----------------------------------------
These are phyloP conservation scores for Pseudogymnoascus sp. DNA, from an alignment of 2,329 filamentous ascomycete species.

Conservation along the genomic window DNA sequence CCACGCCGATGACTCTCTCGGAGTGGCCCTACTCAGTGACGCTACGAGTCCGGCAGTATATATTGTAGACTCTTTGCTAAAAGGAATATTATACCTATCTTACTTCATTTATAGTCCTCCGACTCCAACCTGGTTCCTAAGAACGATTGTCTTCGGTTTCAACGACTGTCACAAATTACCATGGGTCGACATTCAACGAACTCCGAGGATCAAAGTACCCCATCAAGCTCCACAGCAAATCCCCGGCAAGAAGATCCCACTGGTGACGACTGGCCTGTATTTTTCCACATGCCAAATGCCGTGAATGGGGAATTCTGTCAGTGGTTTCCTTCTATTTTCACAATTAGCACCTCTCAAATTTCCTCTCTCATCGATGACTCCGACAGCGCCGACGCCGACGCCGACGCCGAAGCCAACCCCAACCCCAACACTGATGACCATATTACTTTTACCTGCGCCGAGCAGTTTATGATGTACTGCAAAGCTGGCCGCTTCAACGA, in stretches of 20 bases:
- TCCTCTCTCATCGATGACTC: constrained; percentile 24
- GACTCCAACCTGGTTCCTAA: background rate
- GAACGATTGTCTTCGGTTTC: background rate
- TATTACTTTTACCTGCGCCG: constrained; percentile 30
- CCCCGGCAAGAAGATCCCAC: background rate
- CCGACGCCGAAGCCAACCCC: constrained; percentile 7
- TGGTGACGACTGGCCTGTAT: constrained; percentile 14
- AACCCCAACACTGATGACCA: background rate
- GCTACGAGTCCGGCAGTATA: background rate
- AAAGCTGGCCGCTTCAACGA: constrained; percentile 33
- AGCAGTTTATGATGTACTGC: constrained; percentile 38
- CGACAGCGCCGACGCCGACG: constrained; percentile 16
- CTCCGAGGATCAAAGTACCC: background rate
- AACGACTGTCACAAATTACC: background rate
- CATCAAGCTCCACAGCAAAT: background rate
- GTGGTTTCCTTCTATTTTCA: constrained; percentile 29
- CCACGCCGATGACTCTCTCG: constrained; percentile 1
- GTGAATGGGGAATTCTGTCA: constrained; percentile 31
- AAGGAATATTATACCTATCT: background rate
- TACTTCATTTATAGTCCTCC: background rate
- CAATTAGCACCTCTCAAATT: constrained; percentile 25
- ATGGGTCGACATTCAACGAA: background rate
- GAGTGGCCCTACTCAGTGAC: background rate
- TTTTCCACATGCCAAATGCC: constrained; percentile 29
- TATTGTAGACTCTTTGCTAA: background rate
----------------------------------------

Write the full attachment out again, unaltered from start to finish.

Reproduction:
These are phyloP conservation scores for Pseudogymnoascus sp. DNA, from an alignment of 2,329 filamentous ascomycete species.

Conservation along the genomic window DNA sequence CCACGCCGATGACTCTCTCGGAGTGGCCCTACTCAGTGACGCTACGAGTCCGGCAGTATATATTGTAGACTCTTTGCTAAAAGGAATATTATACCTATCTTACTTCATTTATAGTCCTCCGACTCCAACCTGGTTCCTAAGAACGATTGTCTTCGGTTTCAACGACTGTCACAAATTACCATGGGTCGACATTCAACGAACTCCGAGGATCAAAGTACCCCATCAAGCTCCACAGCAAATCCCCGGCAAGAAGATCCCACTGGTGACGACTGGCCTGTATTTTTCCACATGCCAAATGCCGTGAATGGGGAATTCTGTCAGTGGTTTCCTTCTATTTTCACAATTAGCACCTCTCAAATTTCCTCTCTCATCGATGACTCCGACAGCGCCGACGCCGACGCCGACGCCGAAGCCAACCCCAACCCCAACACTGATGACCATATTACTTTTACCTGCGCCGAGCAGTTTATGATGTACTGCAAAGCTGGCCGCTTCAACGA, in stretches of 20 bases:
- TCCTCTCTCATCGATGACTC: constrained; percentile 24
- GACTCCAACCTGGTTCCTAA: background rate
- GAACGATTGTCTTCGGTTTC: background rate
- TATTACTTTTACCTGCGCCG: constrained; percentile 30
- CCCCGGCAAGAAGATCCCAC: background rate
- CCGACGCCGAAGCCAACCCC: constrained; percentile 7
- TGGTGACGACTGGCCTGTAT: constrained; percentile 14
- AACCCCAACACTGATGACCA: background rate
- GCTACGAGTCCGGCAGTATA: background rate
- AAAGCTGGCCGCTTCAACGA: constrained; percentile 33
- AGCAGTTTATGATGTACTGC: constrained; percentile 38
- CGACAGCGCCGACGCCGACG: constrained; percentile 16
- CTCCGAGGATCAAAGTACCC: background rate
- AACGACTGTCACAAATTACC: background rate
- CATCAAGCTCCACAGCAAAT: background rate
- GTGGTTTCCTTCTATTTTCA: constrained; percentile 29
- CCACGCCGATGACTCTCTCG: constrained; percentile 1
- GTGAATGGGGAATTCTGTCA: constrained; percentile 31
- AAGGAATATTATACCTATCT: background rate
- TACTTCATTTATAGTCCTCC: background rate
- CAATTAGCACCTCTCAAATT: constrained; percentile 25
- ATGGGTCGACATTCAACGAA: background rate
- GAGTGGCCCTACTCAGTGAC: background rate
- TTTTCCACATGCCAAATGCC: constrained; percentile 29
- TATTGTAGACTCTTTGCTAA: background rate